MEPS 313:43-55 (2006) - doi:10.3354/meps313043
Long-term recovery of soft-bottom benthos following urban and industrial sewage treatment in the Nervión estuary (southern Bay of Biscay)
Ángel Borja*, Iñigo Muxika, Javier Franco
ABSTRACT: The monitoring of marine benthic communities is based upon their ability to integrate long-term environmental conditions and it is considered an efficient, accurate and useful tool in the detection of pollution effects. However, long-term studies are scarce, and only few are devoted to recovery processes in estuaries following water treatment. In this contribution, the response of the Nervión estuary to sewerage processes is studied, using a long-term (1989 to 2003) data set of physico-chemical (dissolved oxygen, redox potential, organic matter, metals) and biological (density, richness and diversity in benthic communities) variables. The AMBI (AZTIs Marine Biotic Index) was designed to investigate the response of soft-bottom communities to natural and human-induced changes in European coastal water quality and is evaluated here. The first factor controlling the Nervións benthic structure is found to be the bottom water oxygen saturation, hypoxia- and/or anoxia-produced azoic sediments. When water treatment commenced, benthic recolonisation was very rapid in terms of opportunistic species settlement. However, the community structure was highly disturbed, in terms of density, richness, diversity and AMBI values. AMBI and diversity values are highly correlated with oxygen saturation. When the water treatment continued, the high metal concentrations in the sediments inhibited recovery in some areas; they were a secondary factor in determining benthic structure. This contribution demonstrates that the AMBI is an efficient tool for detecting changes in benthic communities and in systems associated with sewerage schemes; it provides an indication of the proportions of opportunistic and sensitive species within a long-term series.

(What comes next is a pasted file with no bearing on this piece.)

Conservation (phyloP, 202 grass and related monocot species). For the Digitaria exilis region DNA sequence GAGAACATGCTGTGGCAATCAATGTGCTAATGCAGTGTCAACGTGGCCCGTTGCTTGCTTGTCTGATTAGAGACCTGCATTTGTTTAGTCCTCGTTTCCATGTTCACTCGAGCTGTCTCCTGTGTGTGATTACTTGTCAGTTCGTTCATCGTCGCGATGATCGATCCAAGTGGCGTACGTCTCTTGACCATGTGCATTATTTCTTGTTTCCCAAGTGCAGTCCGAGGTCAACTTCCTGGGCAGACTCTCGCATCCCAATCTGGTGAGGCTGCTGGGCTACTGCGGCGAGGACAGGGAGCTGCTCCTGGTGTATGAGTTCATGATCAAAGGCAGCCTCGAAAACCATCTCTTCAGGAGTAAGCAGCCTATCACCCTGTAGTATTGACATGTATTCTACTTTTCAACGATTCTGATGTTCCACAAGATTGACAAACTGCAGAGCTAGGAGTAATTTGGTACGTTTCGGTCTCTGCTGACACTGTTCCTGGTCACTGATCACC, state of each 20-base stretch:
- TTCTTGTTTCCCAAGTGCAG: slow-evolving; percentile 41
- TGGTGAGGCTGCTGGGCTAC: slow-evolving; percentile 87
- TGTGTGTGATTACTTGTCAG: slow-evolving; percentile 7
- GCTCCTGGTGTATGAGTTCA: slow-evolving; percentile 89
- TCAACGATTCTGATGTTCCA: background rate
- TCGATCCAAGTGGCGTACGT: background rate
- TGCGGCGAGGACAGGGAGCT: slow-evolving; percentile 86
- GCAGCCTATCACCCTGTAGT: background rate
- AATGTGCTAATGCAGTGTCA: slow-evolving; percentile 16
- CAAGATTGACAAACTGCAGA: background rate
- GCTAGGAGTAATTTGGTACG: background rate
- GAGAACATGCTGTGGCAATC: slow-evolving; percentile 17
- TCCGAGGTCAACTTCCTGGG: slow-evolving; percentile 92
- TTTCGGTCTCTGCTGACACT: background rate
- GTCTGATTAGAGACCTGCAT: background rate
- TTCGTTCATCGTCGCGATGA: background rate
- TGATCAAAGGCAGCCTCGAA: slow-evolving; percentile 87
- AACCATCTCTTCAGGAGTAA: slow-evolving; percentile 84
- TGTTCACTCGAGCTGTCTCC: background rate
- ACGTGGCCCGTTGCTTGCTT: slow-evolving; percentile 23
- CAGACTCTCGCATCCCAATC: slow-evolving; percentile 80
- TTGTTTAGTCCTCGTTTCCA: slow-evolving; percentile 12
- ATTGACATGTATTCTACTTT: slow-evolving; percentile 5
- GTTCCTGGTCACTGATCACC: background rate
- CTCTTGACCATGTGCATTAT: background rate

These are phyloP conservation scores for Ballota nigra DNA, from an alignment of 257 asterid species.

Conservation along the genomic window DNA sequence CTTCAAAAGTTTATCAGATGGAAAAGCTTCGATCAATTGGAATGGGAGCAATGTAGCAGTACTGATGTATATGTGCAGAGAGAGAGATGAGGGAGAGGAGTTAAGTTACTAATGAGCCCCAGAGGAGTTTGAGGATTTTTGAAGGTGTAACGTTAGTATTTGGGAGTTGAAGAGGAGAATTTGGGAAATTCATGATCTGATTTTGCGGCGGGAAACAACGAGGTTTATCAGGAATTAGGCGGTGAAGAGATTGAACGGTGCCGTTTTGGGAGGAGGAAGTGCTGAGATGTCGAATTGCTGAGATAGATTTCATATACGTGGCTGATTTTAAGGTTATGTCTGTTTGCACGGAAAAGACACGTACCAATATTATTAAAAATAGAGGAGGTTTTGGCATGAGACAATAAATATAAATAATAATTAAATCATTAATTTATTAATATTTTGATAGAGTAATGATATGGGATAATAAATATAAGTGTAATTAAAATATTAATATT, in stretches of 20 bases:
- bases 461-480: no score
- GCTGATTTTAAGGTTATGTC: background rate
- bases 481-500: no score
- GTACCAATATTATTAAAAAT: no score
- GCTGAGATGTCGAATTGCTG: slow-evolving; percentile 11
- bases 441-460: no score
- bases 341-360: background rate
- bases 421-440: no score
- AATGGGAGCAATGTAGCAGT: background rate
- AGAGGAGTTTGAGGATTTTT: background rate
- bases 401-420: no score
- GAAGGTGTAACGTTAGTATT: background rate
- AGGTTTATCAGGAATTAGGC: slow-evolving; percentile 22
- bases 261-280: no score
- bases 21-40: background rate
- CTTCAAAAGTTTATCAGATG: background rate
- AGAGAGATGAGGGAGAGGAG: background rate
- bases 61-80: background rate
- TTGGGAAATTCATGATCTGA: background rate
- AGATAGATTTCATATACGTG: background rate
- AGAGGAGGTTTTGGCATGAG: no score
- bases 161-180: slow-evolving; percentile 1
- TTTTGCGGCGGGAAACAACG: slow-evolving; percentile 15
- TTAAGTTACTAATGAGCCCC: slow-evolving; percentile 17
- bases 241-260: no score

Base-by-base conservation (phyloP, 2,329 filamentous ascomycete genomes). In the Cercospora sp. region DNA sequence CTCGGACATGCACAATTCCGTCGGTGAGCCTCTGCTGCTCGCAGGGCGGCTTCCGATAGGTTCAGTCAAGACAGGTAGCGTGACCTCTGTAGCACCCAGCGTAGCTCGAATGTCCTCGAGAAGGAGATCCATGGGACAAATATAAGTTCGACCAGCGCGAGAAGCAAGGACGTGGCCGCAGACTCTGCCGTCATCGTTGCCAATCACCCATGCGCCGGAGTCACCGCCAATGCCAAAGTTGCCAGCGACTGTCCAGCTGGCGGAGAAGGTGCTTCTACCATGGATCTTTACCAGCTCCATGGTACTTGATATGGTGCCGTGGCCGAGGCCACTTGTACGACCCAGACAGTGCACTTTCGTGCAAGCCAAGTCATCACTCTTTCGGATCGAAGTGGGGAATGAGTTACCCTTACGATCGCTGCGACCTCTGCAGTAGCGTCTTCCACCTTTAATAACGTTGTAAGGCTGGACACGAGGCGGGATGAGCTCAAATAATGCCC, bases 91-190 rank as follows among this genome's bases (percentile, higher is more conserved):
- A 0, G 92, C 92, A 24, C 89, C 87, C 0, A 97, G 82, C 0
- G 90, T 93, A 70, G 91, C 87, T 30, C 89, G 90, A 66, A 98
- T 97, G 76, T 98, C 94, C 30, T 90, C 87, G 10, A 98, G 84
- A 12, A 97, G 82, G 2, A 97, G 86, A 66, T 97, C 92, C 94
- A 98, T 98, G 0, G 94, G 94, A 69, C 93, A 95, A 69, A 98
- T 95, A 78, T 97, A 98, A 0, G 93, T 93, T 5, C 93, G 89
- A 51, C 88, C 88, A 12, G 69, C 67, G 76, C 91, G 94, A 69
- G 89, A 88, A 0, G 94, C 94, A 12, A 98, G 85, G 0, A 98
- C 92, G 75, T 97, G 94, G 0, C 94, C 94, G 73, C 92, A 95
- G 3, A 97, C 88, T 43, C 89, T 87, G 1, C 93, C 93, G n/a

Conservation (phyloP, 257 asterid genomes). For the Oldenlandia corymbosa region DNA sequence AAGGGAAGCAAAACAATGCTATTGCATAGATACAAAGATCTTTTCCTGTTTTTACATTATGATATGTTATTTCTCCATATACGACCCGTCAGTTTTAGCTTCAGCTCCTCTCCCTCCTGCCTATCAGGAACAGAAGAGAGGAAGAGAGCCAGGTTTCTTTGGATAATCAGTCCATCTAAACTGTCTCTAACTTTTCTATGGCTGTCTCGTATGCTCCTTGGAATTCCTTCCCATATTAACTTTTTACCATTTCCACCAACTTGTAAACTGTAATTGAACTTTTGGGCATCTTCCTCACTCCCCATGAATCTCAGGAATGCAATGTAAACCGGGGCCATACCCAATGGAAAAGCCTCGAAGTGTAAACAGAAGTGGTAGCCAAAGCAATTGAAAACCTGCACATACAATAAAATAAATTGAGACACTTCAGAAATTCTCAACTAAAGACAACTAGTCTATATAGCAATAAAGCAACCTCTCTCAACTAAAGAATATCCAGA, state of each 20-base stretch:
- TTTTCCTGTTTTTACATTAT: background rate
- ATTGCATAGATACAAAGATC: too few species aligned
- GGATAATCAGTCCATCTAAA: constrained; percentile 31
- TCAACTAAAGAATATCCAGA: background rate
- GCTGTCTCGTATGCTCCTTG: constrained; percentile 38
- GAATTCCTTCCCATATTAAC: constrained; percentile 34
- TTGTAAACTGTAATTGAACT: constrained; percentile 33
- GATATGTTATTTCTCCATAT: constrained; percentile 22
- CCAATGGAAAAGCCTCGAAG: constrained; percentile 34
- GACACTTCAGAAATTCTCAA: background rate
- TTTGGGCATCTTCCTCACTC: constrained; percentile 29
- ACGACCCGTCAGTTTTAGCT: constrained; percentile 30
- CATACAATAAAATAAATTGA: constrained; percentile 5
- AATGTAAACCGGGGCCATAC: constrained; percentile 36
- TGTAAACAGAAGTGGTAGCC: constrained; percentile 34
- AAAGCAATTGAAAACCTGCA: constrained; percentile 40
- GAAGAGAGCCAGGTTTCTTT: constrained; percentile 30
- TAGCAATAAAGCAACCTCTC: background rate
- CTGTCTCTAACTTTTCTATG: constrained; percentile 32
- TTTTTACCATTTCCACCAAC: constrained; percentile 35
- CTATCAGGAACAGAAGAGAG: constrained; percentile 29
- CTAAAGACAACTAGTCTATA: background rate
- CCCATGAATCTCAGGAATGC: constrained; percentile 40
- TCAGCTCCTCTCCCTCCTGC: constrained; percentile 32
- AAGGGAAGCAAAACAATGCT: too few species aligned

KEY WORDS: Benthic recovery · Water treatment · AMBI · Dissolved oxygen · Metals · Estuary
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